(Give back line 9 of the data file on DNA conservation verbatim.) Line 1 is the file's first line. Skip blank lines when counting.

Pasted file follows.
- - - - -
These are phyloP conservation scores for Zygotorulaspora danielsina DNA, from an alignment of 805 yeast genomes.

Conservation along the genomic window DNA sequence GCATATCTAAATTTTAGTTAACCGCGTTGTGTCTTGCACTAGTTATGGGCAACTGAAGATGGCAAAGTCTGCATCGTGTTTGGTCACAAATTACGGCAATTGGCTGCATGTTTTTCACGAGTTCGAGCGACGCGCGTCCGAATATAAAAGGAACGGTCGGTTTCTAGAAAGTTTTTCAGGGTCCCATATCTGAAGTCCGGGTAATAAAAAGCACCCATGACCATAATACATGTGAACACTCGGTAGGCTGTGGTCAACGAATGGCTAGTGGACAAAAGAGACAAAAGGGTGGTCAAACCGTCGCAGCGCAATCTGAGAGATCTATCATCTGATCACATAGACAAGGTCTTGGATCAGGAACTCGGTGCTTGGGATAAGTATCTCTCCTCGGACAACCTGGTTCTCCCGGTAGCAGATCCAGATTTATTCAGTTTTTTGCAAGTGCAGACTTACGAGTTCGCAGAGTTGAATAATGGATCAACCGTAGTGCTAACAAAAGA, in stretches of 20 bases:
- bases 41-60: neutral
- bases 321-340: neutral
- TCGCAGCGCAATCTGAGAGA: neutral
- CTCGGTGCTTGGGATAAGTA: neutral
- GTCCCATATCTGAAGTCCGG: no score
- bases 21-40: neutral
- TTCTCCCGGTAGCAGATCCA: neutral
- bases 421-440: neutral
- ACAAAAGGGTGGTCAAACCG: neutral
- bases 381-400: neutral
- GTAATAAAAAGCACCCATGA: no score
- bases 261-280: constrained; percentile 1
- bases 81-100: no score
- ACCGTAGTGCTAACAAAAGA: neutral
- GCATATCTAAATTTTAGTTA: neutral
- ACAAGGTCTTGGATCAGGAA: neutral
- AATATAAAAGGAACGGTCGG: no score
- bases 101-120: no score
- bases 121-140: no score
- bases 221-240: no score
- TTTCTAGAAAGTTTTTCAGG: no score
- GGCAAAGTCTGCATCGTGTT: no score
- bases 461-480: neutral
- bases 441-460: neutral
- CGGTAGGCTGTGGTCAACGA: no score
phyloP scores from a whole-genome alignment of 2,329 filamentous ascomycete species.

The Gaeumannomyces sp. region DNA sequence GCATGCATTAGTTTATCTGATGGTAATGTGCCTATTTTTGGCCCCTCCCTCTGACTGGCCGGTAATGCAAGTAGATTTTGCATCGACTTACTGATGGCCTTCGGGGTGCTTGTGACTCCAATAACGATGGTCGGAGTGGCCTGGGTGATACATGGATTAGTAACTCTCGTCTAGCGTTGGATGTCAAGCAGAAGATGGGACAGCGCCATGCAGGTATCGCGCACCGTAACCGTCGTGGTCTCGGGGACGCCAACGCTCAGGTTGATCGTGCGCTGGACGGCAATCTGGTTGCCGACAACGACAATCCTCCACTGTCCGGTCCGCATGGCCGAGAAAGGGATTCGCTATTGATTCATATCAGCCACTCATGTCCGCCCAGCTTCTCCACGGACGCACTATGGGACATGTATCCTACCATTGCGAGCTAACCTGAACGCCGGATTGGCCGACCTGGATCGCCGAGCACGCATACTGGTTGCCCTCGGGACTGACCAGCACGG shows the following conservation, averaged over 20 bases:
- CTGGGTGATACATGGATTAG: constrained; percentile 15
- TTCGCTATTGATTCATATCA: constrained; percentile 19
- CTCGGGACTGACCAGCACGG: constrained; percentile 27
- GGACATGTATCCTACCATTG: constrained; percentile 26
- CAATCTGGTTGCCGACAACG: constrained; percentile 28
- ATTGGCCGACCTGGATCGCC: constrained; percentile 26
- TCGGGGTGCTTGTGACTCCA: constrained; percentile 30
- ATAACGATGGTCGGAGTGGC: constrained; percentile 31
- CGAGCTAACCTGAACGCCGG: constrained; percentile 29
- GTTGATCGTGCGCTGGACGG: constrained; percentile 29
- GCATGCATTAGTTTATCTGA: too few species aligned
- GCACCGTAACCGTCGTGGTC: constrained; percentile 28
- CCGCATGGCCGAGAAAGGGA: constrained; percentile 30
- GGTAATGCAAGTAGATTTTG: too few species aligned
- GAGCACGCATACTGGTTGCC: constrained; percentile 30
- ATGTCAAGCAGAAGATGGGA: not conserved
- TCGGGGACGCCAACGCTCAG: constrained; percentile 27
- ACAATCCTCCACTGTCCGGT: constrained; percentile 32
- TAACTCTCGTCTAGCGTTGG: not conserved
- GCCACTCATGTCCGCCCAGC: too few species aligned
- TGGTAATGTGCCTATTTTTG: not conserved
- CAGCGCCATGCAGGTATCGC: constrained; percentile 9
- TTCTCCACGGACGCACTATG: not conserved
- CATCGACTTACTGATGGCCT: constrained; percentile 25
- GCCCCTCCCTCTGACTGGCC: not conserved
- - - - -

- TTCTCCCGGTAGCAGATCCA: neutral